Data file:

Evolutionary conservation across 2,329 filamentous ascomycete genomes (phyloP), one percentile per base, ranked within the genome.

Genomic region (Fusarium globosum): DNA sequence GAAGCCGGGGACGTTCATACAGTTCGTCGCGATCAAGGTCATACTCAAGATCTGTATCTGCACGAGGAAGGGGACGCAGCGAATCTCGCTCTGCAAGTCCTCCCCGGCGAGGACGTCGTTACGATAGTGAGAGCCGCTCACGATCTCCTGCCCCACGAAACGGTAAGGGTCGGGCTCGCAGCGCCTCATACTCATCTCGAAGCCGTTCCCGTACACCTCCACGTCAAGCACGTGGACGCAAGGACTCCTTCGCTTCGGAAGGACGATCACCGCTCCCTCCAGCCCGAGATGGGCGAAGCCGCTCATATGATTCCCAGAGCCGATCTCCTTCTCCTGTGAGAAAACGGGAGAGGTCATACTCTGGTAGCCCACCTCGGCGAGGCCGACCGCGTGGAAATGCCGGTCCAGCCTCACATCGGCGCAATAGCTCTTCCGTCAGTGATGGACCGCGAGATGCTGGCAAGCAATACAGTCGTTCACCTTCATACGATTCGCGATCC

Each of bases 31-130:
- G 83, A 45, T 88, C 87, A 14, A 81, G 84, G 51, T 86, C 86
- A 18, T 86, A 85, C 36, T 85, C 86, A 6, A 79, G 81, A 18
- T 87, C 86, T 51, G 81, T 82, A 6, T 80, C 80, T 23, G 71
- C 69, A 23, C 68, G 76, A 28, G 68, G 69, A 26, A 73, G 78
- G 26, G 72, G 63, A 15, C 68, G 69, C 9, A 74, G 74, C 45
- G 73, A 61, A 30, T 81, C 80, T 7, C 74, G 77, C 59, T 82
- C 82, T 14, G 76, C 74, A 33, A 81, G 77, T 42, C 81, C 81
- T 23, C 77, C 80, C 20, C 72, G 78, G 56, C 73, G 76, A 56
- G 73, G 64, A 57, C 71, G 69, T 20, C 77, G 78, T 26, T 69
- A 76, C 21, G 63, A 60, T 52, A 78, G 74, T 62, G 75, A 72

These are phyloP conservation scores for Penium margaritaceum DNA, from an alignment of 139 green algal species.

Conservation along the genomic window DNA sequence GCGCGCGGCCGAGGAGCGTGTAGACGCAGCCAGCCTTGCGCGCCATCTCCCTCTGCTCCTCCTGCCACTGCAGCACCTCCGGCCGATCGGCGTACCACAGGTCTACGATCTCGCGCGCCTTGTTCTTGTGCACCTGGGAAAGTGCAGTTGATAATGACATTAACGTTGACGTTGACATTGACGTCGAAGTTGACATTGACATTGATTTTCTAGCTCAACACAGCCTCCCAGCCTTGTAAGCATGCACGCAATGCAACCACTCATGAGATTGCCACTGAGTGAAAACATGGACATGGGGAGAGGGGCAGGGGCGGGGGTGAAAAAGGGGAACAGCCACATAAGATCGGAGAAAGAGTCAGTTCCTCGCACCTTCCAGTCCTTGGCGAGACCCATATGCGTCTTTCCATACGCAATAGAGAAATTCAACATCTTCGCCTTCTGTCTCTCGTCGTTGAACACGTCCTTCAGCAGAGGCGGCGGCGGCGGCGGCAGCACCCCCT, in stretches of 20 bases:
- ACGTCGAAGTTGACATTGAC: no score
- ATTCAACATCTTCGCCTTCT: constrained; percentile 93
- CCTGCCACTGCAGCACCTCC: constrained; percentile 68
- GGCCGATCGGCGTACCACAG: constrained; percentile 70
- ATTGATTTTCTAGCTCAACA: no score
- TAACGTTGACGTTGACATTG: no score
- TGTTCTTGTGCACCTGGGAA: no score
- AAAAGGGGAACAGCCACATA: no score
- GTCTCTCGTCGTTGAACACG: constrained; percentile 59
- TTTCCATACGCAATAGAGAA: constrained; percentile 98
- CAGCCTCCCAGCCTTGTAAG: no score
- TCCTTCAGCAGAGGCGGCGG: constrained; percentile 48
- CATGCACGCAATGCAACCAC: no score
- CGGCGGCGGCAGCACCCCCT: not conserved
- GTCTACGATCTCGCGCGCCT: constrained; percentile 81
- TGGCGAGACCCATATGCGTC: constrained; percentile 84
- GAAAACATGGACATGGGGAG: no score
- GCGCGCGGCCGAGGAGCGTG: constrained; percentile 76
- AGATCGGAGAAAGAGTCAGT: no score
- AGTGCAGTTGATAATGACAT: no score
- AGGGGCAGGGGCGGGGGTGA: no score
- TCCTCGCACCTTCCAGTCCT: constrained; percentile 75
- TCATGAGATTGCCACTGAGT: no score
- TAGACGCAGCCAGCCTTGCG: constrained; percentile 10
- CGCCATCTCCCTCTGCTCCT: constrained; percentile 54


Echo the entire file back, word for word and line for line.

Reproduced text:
Evolutionary conservation across 2,329 filamentous ascomycete genomes (phyloP), one percentile per base, ranked within the genome.

Genomic region (Fusarium globosum): DNA sequence GAAGCCGGGGACGTTCATACAGTTCGTCGCGATCAAGGTCATACTCAAGATCTGTATCTGCACGAGGAAGGGGACGCAGCGAATCTCGCTCTGCAAGTCCTCCCCGGCGAGGACGTCGTTACGATAGTGAGAGCCGCTCACGATCTCCTGCCCCACGAAACGGTAAGGGTCGGGCTCGCAGCGCCTCATACTCATCTCGAAGCCGTTCCCGTACACCTCCACGTCAAGCACGTGGACGCAAGGACTCCTTCGCTTCGGAAGGACGATCACCGCTCCCTCCAGCCCGAGATGGGCGAAGCCGCTCATATGATTCCCAGAGCCGATCTCCTTCTCCTGTGAGAAAACGGGAGAGGTCATACTCTGGTAGCCCACCTCGGCGAGGCCGACCGCGTGGAAATGCCGGTCCAGCCTCACATCGGCGCAATAGCTCTTCCGTCAGTGATGGACCGCGAGATGCTGGCAAGCAATACAGTCGTTCACCTTCATACGATTCGCGATCC

Each of bases 31-130:
- G 83, A 45, T 88, C 87, A 14, A 81, G 84, G 51, T 86, C 86
- A 18, T 86, A 85, C 36, T 85, C 86, A 6, A 79, G 81, A 18
- T 87, C 86, T 51, G 81, T 82, A 6, T 80, C 80, T 23, G 71
- C 69, A 23, C 68, G 76, A 28, G 68, G 69, A 26, A 73, G 78
- G 26, G 72, G 63, A 15, C 68, G 69, C 9, A 74, G 74, C 45
- G 73, A 61, A 30, T 81, C 80, T 7, C 74, G 77, C 59, T 82
- C 82, T 14, G 76, C 74, A 33, A 81, G 77, T 42, C 81, C 81
- T 23, C 77, C 80, C 20, C 72, G 78, G 56, C 73, G 76, A 56
- G 73, G 64, A 57, C 71, G 69, T 20, C 77, G 78, T 26, T 69
- A 76, C 21, G 63, A 60, T 52, A 78, G 74, T 62, G 75, A 72

These are phyloP conservation scores for Penium margaritaceum DNA, from an alignment of 139 green algal species.

Conservation along the genomic window DNA sequence GCGCGCGGCCGAGGAGCGTGTAGACGCAGCCAGCCTTGCGCGCCATCTCCCTCTGCTCCTCCTGCCACTGCAGCACCTCCGGCCGATCGGCGTACCACAGGTCTACGATCTCGCGCGCCTTGTTCTTGTGCACCTGGGAAAGTGCAGTTGATAATGACATTAACGTTGACGTTGACATTGACGTCGAAGTTGACATTGACATTGATTTTCTAGCTCAACACAGCCTCCCAGCCTTGTAAGCATGCACGCAATGCAACCACTCATGAGATTGCCACTGAGTGAAAACATGGACATGGGGAGAGGGGCAGGGGCGGGGGTGAAAAAGGGGAACAGCCACATAAGATCGGAGAAAGAGTCAGTTCCTCGCACCTTCCAGTCCTTGGCGAGACCCATATGCGTCTTTCCATACGCAATAGAGAAATTCAACATCTTCGCCTTCTGTCTCTCGTCGTTGAACACGTCCTTCAGCAGAGGCGGCGGCGGCGGCGGCAGCACCCCCT, in stretches of 20 bases:
- ACGTCGAAGTTGACATTGAC: no score
- ATTCAACATCTTCGCCTTCT: constrained; percentile 93
- CCTGCCACTGCAGCACCTCC: constrained; percentile 68
- GGCCGATCGGCGTACCACAG: constrained; percentile 70
- ATTGATTTTCTAGCTCAACA: no score
- TAACGTTGACGTTGACATTG: no score
- TGTTCTTGTGCACCTGGGAA: no score
- AAAAGGGGAACAGCCACATA: no score
- GTCTCTCGTCGTTGAACACG: constrained; percentile 59
- TTTCCATACGCAATAGAGAA: constrained; percentile 98
- CAGCCTCCCAGCCTTGTAAG: no score
- TCCTTCAGCAGAGGCGGCGG: constrained; percentile 48
- CATGCACGCAATGCAACCAC: no score
- CGGCGGCGGCAGCACCCCCT: not conserved
- GTCTACGATCTCGCGCGCCT: constrained; percentile 81
- TGGCGAGACCCATATGCGTC: constrained; percentile 84
- GAAAACATGGACATGGGGAG: no score
- GCGCGCGGCCGAGGAGCGTG: constrained; percentile 76
- AGATCGGAGAAAGAGTCAGT: no score
- AGTGCAGTTGATAATGACAT: no score
- AGGGGCAGGGGCGGGGGTGA: no score
- TCCTCGCACCTTCCAGTCCT: constrained; percentile 75
- TCATGAGATTGCCACTGAGT: no score
- TAGACGCAGCCAGCCTTGCG: constrained; percentile 10
- CGCCATCTCCCTCTGCTCCT: constrained; percentile 54